The cf CLI command
cf push pushes apps to TAS for VMs. There are two main ways to run the
cf push command:
cf push APP-NAME to push an app the easiest way, using default settings. For more information, see Push with Defaults below.
cf push command with flags and helper files to customize:
For more information about custom settings, see Push with Custom Settings below.
For an explanation of what TAS for VMs does when you run
cf push, see How Apps are Staged.
For information about the lifecycle of an app, see App Container Lifecycle.
Before you push your app to TAS for VMs, ensure the following:
Your app is cloud-ready. TAS for VMs behaviors related to file storage, HTTP sessions, and port usage may require modifications to your app. To prepare an app to be pushed to TAS for VMs, see:
Your TAS for VMs deployment supports the type of app you are going to push, or you have the URL of an externally-available buildpack that can stage the app.
All required app resources are uploaded. For example, you may need to include a database driver.
You have your target and credentials:
You are logged into your app’s target org and space.
Your app can access every service that it uses, because an instance of the service runs in, or is shared with, the app’s space.
To push an app with default settings:
Choose a name for the app. The app name must consist of alphanumeric characters and be unique to your TAS for VMs deployment.
cf push APP-NAME
APP-NAME is the name of the app.
An app’s route is the URL at which it runs. TAS for VMs assembles the route for a pushed app from a hostname and a domain.
By default, TAS for VMs sets the hostname and domain as follows:
Hostname: The name of the app, as specified in the
cf push command. If the app name contains underscores, TAS for VMs converts them to hyphens when creating the app’s route.
Domain: The default apps domain for your TAS for VMs deployment.
For example, an app named
example-app running on TAS for VMs with an apps domain
apps.example.com would run at the URL
https://example-app.apps.example.com by default.
For more information about routes and domains, see Routes and Domains.
The following example terminal output for
cf push example-app demonstrates how TAS for VMs assigns default values to an app you push:
Creating app example-app in org example-org / space development as email@example.com... OK Creating route example-app.shared-domain.example.com... OK Binding example-app.shared-domain.example.com to example-app... OK Uploading example-app... Uploading app: 560.1K, 9 files OK Starting app example-app in org example-org / space development as firstname.lastname@example.org... -----> Downloaded app package (552K) OK -----> Using Ruby version: ruby-1.9.3 -----> Installing dependencies using Bundler version 1.3.2 Running: bundle install --without development:test --path vendor/bundle --binstubs vendor/bundle/bin --deployment Installing rack (1.5.1) Installing rack-protection (1.3.2) Installing tilt (1.3.3) Installing sinatra (1.3.4) Using bundler (1.3.2) Updating files in vendor/cache Your bundle is complete! It was installed into ./vendor/bundle Cleaning up the bundler cache. -----> Uploading droplet (23M) 1 of 1 instances running App started Showing health and status for app example-app in org example-org / space development as email@example.com... OK requested state: started instances: 1/1 usage: 1G x 1 instances urls: example-app.shared-domain.example.com state since cpu memory disk logging #0 running 2022-09-14 05:07:18 PM 0.0% 18.5M of 1G 52.5M of 1G 3B/s of 1M/s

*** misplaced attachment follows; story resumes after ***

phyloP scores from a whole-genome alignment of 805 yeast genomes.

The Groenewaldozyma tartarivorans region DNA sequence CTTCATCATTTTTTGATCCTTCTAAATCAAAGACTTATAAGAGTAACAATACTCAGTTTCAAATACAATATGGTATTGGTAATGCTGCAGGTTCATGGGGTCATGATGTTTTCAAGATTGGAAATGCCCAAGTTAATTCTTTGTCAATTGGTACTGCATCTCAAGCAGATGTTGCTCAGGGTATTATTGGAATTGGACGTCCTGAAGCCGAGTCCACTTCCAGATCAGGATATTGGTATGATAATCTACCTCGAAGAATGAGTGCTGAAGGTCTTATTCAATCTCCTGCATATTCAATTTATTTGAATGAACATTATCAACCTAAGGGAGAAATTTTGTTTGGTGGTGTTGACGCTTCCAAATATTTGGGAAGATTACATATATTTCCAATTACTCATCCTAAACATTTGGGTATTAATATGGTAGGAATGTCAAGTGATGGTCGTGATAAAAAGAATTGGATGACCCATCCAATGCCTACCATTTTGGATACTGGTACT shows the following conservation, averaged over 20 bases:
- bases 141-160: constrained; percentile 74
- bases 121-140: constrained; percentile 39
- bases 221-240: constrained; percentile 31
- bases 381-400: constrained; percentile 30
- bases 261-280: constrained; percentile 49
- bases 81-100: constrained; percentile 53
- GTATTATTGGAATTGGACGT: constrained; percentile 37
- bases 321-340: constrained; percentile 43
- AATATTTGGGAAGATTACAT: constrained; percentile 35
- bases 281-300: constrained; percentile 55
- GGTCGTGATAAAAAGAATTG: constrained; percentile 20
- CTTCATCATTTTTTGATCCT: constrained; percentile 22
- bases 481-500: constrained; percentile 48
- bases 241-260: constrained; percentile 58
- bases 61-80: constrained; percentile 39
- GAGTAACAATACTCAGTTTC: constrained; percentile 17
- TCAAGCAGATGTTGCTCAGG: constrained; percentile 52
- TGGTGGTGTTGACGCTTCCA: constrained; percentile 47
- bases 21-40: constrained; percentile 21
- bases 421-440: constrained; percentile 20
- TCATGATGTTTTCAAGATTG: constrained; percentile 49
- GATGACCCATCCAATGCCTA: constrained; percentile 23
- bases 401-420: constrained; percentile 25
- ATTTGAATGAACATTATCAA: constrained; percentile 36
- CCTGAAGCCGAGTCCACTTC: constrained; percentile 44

Pushing an app with with custom settings typically proceeds as follows:
The sections below detail these steps.
Basic settings to customize when pushing an app include:
Name: You can use any series of alphanumeric characters as the name of your app.
Instances: Generally speaking, the more app instances you run, the less downtime your app will experience. If your app is still in development, running a single instance can simplify troubleshooting. For any production app, VMware recommends a minimum of two instances.
Memory limit: The maximum amount of memory that each instance of your app can consume. If an app instance exceeds this limit, TAS for VMs restarts the instance. If an app instance exceeds its memory limit repeatedly in a short period of time, TAS for VMs delays restarting the app instance.
Disk space limit: The maximum amount of disk space that each instance of your app can consume. If an app instance exceeds this limit, TAS for VMs restarts the instance. If an app instance exceeds its disk space limit repeatedly in a short period of time, TAS for VMs delays restarting the app instance.
Log rate limit: The maximum number of logs that each instance of your app can send to Loggregator. If an app instance exceeds this limit, TAS for VMs drops the excess logs and reports doing so.
Start command: This is the command that TAS for VMs uses to start each instance of your app. This start command differs by app framework.
To customize an app’s route:
(Optional) Customize the hostname by including the
-n flag followed by a custom hostname in your
cf push command.